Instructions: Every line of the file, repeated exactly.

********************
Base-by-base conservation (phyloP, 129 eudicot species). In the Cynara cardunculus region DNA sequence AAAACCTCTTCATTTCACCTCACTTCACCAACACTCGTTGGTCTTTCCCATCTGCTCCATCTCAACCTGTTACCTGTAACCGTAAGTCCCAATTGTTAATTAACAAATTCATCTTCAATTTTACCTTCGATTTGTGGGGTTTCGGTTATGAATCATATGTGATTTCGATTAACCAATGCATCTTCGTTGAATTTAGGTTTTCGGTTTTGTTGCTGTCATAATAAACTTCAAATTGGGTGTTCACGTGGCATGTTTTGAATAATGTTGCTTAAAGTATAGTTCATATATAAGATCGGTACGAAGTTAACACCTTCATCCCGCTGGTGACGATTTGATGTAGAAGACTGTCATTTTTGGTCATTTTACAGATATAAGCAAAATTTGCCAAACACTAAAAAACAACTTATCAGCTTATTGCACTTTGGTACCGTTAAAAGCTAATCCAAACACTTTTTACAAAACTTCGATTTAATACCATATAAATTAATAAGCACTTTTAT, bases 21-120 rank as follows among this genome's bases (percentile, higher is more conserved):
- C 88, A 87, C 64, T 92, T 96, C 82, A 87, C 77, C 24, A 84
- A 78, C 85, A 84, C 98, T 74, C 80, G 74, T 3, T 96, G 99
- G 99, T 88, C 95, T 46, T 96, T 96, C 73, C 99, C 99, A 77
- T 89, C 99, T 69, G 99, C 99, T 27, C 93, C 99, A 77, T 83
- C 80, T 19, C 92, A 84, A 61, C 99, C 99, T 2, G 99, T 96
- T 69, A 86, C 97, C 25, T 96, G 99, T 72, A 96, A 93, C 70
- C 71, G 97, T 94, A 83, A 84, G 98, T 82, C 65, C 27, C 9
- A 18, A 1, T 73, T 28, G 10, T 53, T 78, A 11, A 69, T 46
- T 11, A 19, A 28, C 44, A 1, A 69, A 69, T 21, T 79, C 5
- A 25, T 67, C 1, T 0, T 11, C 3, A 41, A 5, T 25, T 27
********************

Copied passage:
Base-by-base conservation (phyloP, 129 eudicot species). In the Cynara cardunculus region DNA sequence AAAACCTCTTCATTTCACCTCACTTCACCAACACTCGTTGGTCTTTCCCATCTGCTCCATCTCAACCTGTTACCTGTAACCGTAAGTCCCAATTGTTAATTAACAAATTCATCTTCAATTTTACCTTCGATTTGTGGGGTTTCGGTTATGAATCATATGTGATTTCGATTAACCAATGCATCTTCGTTGAATTTAGGTTTTCGGTTTTGTTGCTGTCATAATAAACTTCAAATTGGGTGTTCACGTGGCATGTTTTGAATAATGTTGCTTAAAGTATAGTTCATATATAAGATCGGTACGAAGTTAACACCTTCATCCCGCTGGTGACGATTTGATGTAGAAGACTGTCATTTTTGGTCATTTTACAGATATAAGCAAAATTTGCCAAACACTAAAAAACAACTTATCAGCTTATTGCACTTTGGTACCGTTAAAAGCTAATCCAAACACTTTTTACAAAACTTCGATTTAATACCATATAAATTAATAAGCACTTTTAT, bases 21-120 rank as follows among this genome's bases (percentile, higher is more conserved):
- C 88, A 87, C 64, T 92, T 96, C 82, A 87, C 77, C 24, A 84
- A 78, C 85, A 84, C 98, T 74, C 80, G 74, T 3, T 96, G 99
- G 99, T 88, C 95, T 46, T 96, T 96, C 73, C 99, C 99, A 77
- T 89, C 99, T 69, G 99, C 99, T 27, C 93, C 99, A 77, T 83
- C 80, T 19, C 92, A 84, A 61, C 99, C 99, T 2, G 99, T 96
- T 69, A 86, C 97, C 25, T 96, G 99, T 72, A 96, A 93, C 70
- C 71, G 97, T 94, A 83, A 84, G 98, T 82, C 65, C 27, C 9
- A 18, A 1, T 73, T 28, G 10, T 53, T 78, A 11, A 69, T 46
- T 11, A 19, A 28, C 44, A 1, A 69, A 69, T 21, T 79, C 5
- A 25, T 67, C 1, T 0, T 11, C 3, A 41, A 5, T 25, T 27